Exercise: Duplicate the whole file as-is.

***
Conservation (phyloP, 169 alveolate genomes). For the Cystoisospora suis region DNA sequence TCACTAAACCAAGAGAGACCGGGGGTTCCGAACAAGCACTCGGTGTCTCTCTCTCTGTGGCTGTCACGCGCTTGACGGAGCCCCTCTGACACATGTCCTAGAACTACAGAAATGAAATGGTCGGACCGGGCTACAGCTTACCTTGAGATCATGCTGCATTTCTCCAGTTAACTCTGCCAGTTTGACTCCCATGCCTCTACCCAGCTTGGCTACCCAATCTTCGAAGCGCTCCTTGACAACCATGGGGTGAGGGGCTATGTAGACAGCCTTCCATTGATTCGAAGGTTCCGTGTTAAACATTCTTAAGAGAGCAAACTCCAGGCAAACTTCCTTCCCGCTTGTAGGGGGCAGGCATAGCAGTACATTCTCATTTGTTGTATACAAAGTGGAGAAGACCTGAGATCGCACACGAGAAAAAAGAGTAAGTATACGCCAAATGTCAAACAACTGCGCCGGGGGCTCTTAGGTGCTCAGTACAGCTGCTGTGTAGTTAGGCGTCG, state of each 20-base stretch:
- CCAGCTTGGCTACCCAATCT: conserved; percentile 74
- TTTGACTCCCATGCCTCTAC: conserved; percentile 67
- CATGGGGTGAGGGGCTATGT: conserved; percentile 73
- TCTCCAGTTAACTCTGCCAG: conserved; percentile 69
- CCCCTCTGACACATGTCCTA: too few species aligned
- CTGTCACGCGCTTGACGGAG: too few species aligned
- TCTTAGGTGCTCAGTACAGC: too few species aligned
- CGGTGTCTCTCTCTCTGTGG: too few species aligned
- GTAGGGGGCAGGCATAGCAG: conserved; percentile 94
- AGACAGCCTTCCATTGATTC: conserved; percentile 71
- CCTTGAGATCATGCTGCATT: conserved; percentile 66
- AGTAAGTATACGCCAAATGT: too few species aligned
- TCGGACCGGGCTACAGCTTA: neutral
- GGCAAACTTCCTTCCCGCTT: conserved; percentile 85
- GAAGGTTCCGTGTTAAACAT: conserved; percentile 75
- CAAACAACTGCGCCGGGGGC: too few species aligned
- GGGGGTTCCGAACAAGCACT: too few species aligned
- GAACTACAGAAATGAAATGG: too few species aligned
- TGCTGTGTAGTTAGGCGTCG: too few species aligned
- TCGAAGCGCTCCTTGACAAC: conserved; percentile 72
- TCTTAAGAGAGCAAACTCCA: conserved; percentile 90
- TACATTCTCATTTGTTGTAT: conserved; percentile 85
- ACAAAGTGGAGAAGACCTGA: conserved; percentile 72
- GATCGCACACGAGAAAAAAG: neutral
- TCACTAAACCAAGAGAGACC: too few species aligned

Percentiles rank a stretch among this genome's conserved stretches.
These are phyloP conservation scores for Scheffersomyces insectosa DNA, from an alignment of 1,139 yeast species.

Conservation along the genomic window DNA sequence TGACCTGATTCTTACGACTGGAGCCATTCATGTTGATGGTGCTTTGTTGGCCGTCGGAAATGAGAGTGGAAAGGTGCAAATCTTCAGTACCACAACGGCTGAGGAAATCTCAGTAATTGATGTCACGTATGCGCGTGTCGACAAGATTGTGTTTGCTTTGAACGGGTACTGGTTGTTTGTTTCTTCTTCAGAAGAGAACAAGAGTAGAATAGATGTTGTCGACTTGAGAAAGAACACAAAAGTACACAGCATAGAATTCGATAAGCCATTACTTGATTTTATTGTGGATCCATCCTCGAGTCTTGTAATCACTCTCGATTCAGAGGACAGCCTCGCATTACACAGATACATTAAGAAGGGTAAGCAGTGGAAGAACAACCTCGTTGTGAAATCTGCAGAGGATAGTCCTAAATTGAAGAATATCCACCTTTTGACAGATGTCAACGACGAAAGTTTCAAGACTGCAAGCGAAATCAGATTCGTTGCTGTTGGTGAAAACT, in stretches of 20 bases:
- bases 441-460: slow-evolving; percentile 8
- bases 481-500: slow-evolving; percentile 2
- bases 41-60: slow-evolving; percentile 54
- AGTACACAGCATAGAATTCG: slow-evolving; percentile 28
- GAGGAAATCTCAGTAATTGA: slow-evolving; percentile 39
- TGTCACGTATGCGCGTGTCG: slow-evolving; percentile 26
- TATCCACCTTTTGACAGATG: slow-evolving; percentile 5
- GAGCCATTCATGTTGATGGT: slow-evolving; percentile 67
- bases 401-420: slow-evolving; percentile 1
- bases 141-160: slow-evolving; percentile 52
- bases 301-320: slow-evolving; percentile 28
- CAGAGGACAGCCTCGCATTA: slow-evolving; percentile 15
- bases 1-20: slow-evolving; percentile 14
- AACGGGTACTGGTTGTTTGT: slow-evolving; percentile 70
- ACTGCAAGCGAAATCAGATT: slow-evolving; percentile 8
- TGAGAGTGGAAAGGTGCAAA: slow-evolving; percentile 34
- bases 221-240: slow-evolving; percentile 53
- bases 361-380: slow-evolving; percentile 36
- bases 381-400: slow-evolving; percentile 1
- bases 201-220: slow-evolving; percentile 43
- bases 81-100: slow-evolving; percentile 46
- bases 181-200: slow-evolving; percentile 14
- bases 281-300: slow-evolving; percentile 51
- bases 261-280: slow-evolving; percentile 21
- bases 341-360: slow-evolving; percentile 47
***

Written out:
Conservation (phyloP, 169 alveolate genomes). For the Cystoisospora suis region DNA sequence TCACTAAACCAAGAGAGACCGGGGGTTCCGAACAAGCACTCGGTGTCTCTCTCTCTGTGGCTGTCACGCGCTTGACGGAGCCCCTCTGACACATGTCCTAGAACTACAGAAATGAAATGGTCGGACCGGGCTACAGCTTACCTTGAGATCATGCTGCATTTCTCCAGTTAACTCTGCCAGTTTGACTCCCATGCCTCTACCCAGCTTGGCTACCCAATCTTCGAAGCGCTCCTTGACAACCATGGGGTGAGGGGCTATGTAGACAGCCTTCCATTGATTCGAAGGTTCCGTGTTAAACATTCTTAAGAGAGCAAACTCCAGGCAAACTTCCTTCCCGCTTGTAGGGGGCAGGCATAGCAGTACATTCTCATTTGTTGTATACAAAGTGGAGAAGACCTGAGATCGCACACGAGAAAAAAGAGTAAGTATACGCCAAATGTCAAACAACTGCGCCGGGGGCTCTTAGGTGCTCAGTACAGCTGCTGTGTAGTTAGGCGTCG, state of each 20-base stretch:
- CCAGCTTGGCTACCCAATCT: conserved; percentile 74
- TTTGACTCCCATGCCTCTAC: conserved; percentile 67
- CATGGGGTGAGGGGCTATGT: conserved; percentile 73
- TCTCCAGTTAACTCTGCCAG: conserved; percentile 69
- CCCCTCTGACACATGTCCTA: too few species aligned
- CTGTCACGCGCTTGACGGAG: too few species aligned
- TCTTAGGTGCTCAGTACAGC: too few species aligned
- CGGTGTCTCTCTCTCTGTGG: too few species aligned
- GTAGGGGGCAGGCATAGCAG: conserved; percentile 94
- AGACAGCCTTCCATTGATTC: conserved; percentile 71
- CCTTGAGATCATGCTGCATT: conserved; percentile 66
- AGTAAGTATACGCCAAATGT: too few species aligned
- TCGGACCGGGCTACAGCTTA: neutral
- GGCAAACTTCCTTCCCGCTT: conserved; percentile 85
- GAAGGTTCCGTGTTAAACAT: conserved; percentile 75
- CAAACAACTGCGCCGGGGGC: too few species aligned
- GGGGGTTCCGAACAAGCACT: too few species aligned
- GAACTACAGAAATGAAATGG: too few species aligned
- TGCTGTGTAGTTAGGCGTCG: too few species aligned
- TCGAAGCGCTCCTTGACAAC: conserved; percentile 72
- TCTTAAGAGAGCAAACTCCA: conserved; percentile 90
- TACATTCTCATTTGTTGTAT: conserved; percentile 85
- ACAAAGTGGAGAAGACCTGA: conserved; percentile 72
- GATCGCACACGAGAAAAAAG: neutral
- TCACTAAACCAAGAGAGACC: too few species aligned

Percentiles rank a stretch among this genome's conserved stretches.
These are phyloP conservation scores for Scheffersomyces insectosa DNA, from an alignment of 1,139 yeast species.

Conservation along the genomic window DNA sequence TGACCTGATTCTTACGACTGGAGCCATTCATGTTGATGGTGCTTTGTTGGCCGTCGGAAATGAGAGTGGAAAGGTGCAAATCTTCAGTACCACAACGGCTGAGGAAATCTCAGTAATTGATGTCACGTATGCGCGTGTCGACAAGATTGTGTTTGCTTTGAACGGGTACTGGTTGTTTGTTTCTTCTTCAGAAGAGAACAAGAGTAGAATAGATGTTGTCGACTTGAGAAAGAACACAAAAGTACACAGCATAGAATTCGATAAGCCATTACTTGATTTTATTGTGGATCCATCCTCGAGTCTTGTAATCACTCTCGATTCAGAGGACAGCCTCGCATTACACAGATACATTAAGAAGGGTAAGCAGTGGAAGAACAACCTCGTTGTGAAATCTGCAGAGGATAGTCCTAAATTGAAGAATATCCACCTTTTGACAGATGTCAACGACGAAAGTTTCAAGACTGCAAGCGAAATCAGATTCGTTGCTGTTGGTGAAAACT, in stretches of 20 bases:
- bases 441-460: slow-evolving; percentile 8
- bases 481-500: slow-evolving; percentile 2
- bases 41-60: slow-evolving; percentile 54
- AGTACACAGCATAGAATTCG: slow-evolving; percentile 28
- GAGGAAATCTCAGTAATTGA: slow-evolving; percentile 39
- TGTCACGTATGCGCGTGTCG: slow-evolving; percentile 26
- TATCCACCTTTTGACAGATG: slow-evolving; percentile 5
- GAGCCATTCATGTTGATGGT: slow-evolving; percentile 67
- bases 401-420: slow-evolving; percentile 1
- bases 141-160: slow-evolving; percentile 52
- bases 301-320: slow-evolving; percentile 28
- CAGAGGACAGCCTCGCATTA: slow-evolving; percentile 15
- bases 1-20: slow-evolving; percentile 14
- AACGGGTACTGGTTGTTTGT: slow-evolving; percentile 70
- ACTGCAAGCGAAATCAGATT: slow-evolving; percentile 8
- TGAGAGTGGAAAGGTGCAAA: slow-evolving; percentile 34
- bases 221-240: slow-evolving; percentile 53
- bases 361-380: slow-evolving; percentile 36
- bases 381-400: slow-evolving; percentile 1
- bases 201-220: slow-evolving; percentile 43
- bases 81-100: slow-evolving; percentile 46
- bases 181-200: slow-evolving; percentile 14
- bases 281-300: slow-evolving; percentile 51
- bases 261-280: slow-evolving; percentile 21
- bases 341-360: slow-evolving; percentile 47